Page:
Kidney function is evaluated based on the glomerular filtration rate (the rate at which the kidneys form filtrate) and the amount of the protein albumin lost in the urine. In health, glomerular filtration rates are greater than 90mL/minute, and there is essentially no albumin in the urine.

Nephrotic syndrome occurs when the glomeruli are damaged, increasing the size of the filtration holes, and therefore decreasing their ability to prevent proteins (e.g., albumin, lipoproteins, clotting factors and immunoglobulins) from escaping into the urine. The loss of these proteins can lead to serious health problems including oedema, high cholesterol levels, blood clotting and immune issues. Nephrotic syndrome can be caused by infections, immune disorders, chemical damage (from medications or illicit drugs), or poorly managed diabetes.

Chronic kidney disease is characterised by gradual, irreversible deterioration of the nephrons. Because we have a lot of nephrons, chronic kidney disease develops over many years without causing any symptoms. People are therefore often diagnosed late in the course of the illness, after most kidney function has been lost. Like the nephrotic syndrome, damage to the blood vessels in the nephrons leads to excessive loss of proteins in the urine, which can lead to serious health problems including oedema, high cholesterol, blood clotting and immune issues. Additionally, the nephrons lose their ability to maintain electrolyte (e.g., sodium and potassium) levels, acid-base balance (e.g., uric acid and phosphorus levels) and uraemia (the level of urea – the waste product of protein metabolism – in the blood). The more common causes of chronic kidney disease include diabetes and hypertension (chronically high blood pressure).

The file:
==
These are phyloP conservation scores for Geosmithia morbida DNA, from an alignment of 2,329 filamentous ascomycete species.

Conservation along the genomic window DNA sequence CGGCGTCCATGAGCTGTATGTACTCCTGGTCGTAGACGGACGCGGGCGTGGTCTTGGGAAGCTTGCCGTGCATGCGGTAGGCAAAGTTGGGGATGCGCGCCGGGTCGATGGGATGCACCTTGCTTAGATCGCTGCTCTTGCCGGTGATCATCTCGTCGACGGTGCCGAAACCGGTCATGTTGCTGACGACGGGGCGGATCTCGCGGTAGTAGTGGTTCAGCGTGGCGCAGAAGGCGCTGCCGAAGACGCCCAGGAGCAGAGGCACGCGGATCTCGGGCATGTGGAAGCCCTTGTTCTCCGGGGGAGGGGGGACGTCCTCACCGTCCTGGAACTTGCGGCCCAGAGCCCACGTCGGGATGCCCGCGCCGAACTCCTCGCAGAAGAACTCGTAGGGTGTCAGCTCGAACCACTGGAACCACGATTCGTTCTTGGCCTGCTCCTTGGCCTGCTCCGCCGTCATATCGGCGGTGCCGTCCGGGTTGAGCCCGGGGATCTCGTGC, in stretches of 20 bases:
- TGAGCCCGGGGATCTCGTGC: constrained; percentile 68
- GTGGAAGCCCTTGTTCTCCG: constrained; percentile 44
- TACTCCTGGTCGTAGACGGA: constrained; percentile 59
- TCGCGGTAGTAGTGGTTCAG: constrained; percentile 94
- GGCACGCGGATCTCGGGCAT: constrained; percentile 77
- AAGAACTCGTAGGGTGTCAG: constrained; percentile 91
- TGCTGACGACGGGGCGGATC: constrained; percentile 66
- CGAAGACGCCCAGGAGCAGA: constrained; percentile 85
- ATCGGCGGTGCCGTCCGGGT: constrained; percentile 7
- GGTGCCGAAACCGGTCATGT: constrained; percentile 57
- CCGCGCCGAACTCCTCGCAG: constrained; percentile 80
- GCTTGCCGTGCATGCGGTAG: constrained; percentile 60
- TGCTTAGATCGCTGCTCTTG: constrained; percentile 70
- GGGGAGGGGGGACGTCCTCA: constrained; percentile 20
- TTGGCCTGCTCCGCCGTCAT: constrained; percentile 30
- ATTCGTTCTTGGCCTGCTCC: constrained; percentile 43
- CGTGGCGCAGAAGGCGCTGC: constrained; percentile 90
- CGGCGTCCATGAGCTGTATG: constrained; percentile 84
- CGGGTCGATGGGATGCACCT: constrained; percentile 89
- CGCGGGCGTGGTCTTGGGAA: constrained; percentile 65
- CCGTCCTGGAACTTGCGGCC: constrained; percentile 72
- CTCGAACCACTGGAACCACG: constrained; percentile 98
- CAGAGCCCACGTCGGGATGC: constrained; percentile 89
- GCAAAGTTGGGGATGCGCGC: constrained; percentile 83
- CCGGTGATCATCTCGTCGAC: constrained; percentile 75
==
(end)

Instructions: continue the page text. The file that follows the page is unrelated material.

The Recommended Dietary Intake (RDI) of protein for women is 0.75 g per kg body weight, and for men it is 0.84g per kg. High protein diets provide more than 1.2g per kg body weight and lower protein diets less than 0.6 g per kg body weight.

Unlike carbohydrate which is stored as glycogen in our muscles and liver, and fat which is stored as triglycerides in our fat cells, we have a limited capacity to store protein. If we eat more protein than our body’s require, some of it can be converted to glucose in the process of gluconeogenesis (see July 2019 edition of GI News). The metabolic process of converting proteins (or more specifically amino acids – the building blocks of proteins) to glucose leads to the production of ammonia, which in turn is converted to urea and excreted in the urine.

High protein diets increase glomerular filtration rates, which increases the pressure within the glomerulus and may cause damage in susceptible people. High protein diets also increase urea production. On the other hand, lower protein diets decrease the pressure within the glomerulus and produce less urea.

The highest quality evidence available to date suggests that high protein diets do not have a negative effect on the glomerulus in people with healthy kidneys as the glomerulus is able to cope with the increased pressure and higher urea content.